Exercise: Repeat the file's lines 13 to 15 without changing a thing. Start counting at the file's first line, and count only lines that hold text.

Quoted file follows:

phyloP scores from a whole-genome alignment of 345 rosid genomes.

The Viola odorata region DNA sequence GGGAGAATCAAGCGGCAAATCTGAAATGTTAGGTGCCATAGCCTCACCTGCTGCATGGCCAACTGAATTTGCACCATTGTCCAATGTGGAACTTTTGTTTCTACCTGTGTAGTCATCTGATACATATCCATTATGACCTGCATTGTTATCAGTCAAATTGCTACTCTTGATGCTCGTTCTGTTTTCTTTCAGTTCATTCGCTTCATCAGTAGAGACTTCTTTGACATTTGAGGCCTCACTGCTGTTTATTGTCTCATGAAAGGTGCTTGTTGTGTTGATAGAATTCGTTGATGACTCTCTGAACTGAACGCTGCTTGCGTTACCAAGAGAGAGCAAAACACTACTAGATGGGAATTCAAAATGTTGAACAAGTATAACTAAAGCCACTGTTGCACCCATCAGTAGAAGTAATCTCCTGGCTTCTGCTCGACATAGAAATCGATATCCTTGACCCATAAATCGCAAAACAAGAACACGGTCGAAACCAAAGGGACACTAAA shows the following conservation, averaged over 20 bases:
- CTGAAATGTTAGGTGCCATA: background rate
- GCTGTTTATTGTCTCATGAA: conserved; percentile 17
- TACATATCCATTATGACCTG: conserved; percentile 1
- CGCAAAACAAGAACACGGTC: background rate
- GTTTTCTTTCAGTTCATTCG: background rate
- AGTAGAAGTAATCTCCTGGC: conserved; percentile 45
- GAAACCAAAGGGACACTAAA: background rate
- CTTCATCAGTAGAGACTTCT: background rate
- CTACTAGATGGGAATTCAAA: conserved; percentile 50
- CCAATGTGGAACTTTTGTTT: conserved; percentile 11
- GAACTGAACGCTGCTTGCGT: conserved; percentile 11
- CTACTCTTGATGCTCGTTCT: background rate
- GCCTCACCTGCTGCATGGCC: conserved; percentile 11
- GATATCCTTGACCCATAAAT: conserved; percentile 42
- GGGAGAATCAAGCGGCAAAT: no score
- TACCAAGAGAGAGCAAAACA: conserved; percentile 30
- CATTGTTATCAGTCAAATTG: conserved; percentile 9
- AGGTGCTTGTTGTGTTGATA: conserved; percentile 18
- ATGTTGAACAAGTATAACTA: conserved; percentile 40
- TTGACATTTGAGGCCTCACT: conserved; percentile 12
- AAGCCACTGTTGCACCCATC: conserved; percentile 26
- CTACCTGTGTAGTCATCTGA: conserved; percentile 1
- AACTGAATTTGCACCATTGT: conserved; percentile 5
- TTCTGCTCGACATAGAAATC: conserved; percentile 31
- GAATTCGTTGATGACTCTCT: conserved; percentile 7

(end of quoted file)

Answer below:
- GAACTGAACGCTGCTTGCGT: conserved; percentile 11
- CTACTCTTGATGCTCGTTCT: background rate
- GCCTCACCTGCTGCATGGCC: conserved; percentile 11